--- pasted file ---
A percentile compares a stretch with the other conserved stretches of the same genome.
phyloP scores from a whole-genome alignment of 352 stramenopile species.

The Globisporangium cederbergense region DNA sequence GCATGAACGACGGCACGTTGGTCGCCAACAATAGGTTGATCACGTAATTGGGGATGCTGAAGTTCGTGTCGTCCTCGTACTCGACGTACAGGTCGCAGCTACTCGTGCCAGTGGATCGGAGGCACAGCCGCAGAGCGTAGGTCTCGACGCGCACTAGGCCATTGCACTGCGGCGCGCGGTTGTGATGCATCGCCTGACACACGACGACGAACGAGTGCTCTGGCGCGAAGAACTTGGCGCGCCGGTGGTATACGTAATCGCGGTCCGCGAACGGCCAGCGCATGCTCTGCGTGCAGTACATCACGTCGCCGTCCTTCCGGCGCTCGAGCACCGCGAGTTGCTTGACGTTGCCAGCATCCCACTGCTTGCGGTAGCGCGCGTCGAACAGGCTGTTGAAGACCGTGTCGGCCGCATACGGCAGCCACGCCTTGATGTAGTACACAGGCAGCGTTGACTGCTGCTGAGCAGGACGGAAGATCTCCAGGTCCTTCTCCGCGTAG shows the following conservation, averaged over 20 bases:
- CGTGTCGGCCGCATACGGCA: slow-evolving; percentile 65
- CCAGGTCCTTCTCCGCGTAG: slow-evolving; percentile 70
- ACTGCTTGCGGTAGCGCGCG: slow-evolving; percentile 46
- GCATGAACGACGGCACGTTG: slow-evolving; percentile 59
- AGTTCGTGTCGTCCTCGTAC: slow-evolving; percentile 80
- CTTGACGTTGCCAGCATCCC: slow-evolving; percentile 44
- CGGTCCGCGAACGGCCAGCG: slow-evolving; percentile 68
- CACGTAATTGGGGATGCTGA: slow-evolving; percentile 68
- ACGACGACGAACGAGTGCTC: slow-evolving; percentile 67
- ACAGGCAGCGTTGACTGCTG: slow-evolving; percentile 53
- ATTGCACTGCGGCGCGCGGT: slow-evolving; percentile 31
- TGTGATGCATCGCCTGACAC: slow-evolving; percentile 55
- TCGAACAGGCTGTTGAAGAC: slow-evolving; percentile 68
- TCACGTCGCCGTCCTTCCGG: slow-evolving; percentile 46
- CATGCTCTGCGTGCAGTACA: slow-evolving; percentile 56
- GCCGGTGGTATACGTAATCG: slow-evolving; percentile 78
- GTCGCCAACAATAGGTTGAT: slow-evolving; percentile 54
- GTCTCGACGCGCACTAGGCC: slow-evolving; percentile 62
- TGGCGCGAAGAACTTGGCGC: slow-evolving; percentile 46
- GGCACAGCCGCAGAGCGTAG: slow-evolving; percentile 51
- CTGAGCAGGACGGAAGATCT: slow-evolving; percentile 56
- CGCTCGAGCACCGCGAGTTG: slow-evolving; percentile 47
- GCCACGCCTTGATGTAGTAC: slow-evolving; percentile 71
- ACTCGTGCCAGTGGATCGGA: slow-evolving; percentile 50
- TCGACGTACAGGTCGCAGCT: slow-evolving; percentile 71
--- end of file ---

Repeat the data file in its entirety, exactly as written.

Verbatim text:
A percentile compares a stretch with the other conserved stretches of the same genome.
phyloP scores from a whole-genome alignment of 352 stramenopile species.

The Globisporangium cederbergense region DNA sequence GCATGAACGACGGCACGTTGGTCGCCAACAATAGGTTGATCACGTAATTGGGGATGCTGAAGTTCGTGTCGTCCTCGTACTCGACGTACAGGTCGCAGCTACTCGTGCCAGTGGATCGGAGGCACAGCCGCAGAGCGTAGGTCTCGACGCGCACTAGGCCATTGCACTGCGGCGCGCGGTTGTGATGCATCGCCTGACACACGACGACGAACGAGTGCTCTGGCGCGAAGAACTTGGCGCGCCGGTGGTATACGTAATCGCGGTCCGCGAACGGCCAGCGCATGCTCTGCGTGCAGTACATCACGTCGCCGTCCTTCCGGCGCTCGAGCACCGCGAGTTGCTTGACGTTGCCAGCATCCCACTGCTTGCGGTAGCGCGCGTCGAACAGGCTGTTGAAGACCGTGTCGGCCGCATACGGCAGCCACGCCTTGATGTAGTACACAGGCAGCGTTGACTGCTGCTGAGCAGGACGGAAGATCTCCAGGTCCTTCTCCGCGTAG shows the following conservation, averaged over 20 bases:
- CGTGTCGGCCGCATACGGCA: slow-evolving; percentile 65
- CCAGGTCCTTCTCCGCGTAG: slow-evolving; percentile 70
- ACTGCTTGCGGTAGCGCGCG: slow-evolving; percentile 46
- GCATGAACGACGGCACGTTG: slow-evolving; percentile 59
- AGTTCGTGTCGTCCTCGTAC: slow-evolving; percentile 80
- CTTGACGTTGCCAGCATCCC: slow-evolving; percentile 44
- CGGTCCGCGAACGGCCAGCG: slow-evolving; percentile 68
- CACGTAATTGGGGATGCTGA: slow-evolving; percentile 68
- ACGACGACGAACGAGTGCTC: slow-evolving; percentile 67
- ACAGGCAGCGTTGACTGCTG: slow-evolving; percentile 53
- ATTGCACTGCGGCGCGCGGT: slow-evolving; percentile 31
- TGTGATGCATCGCCTGACAC: slow-evolving; percentile 55
- TCGAACAGGCTGTTGAAGAC: slow-evolving; percentile 68
- TCACGTCGCCGTCCTTCCGG: slow-evolving; percentile 46
- CATGCTCTGCGTGCAGTACA: slow-evolving; percentile 56
- GCCGGTGGTATACGTAATCG: slow-evolving; percentile 78
- GTCGCCAACAATAGGTTGAT: slow-evolving; percentile 54
- GTCTCGACGCGCACTAGGCC: slow-evolving; percentile 62
- TGGCGCGAAGAACTTGGCGC: slow-evolving; percentile 46
- GGCACAGCCGCAGAGCGTAG: slow-evolving; percentile 51
- CTGAGCAGGACGGAAGATCT: slow-evolving; percentile 56
- CGCTCGAGCACCGCGAGTTG: slow-evolving; percentile 47
- GCCACGCCTTGATGTAGTAC: slow-evolving; percentile 71
- ACTCGTGCCAGTGGATCGGA: slow-evolving; percentile 50
- TCGACGTACAGGTCGCAGCT: slow-evolving; percentile 71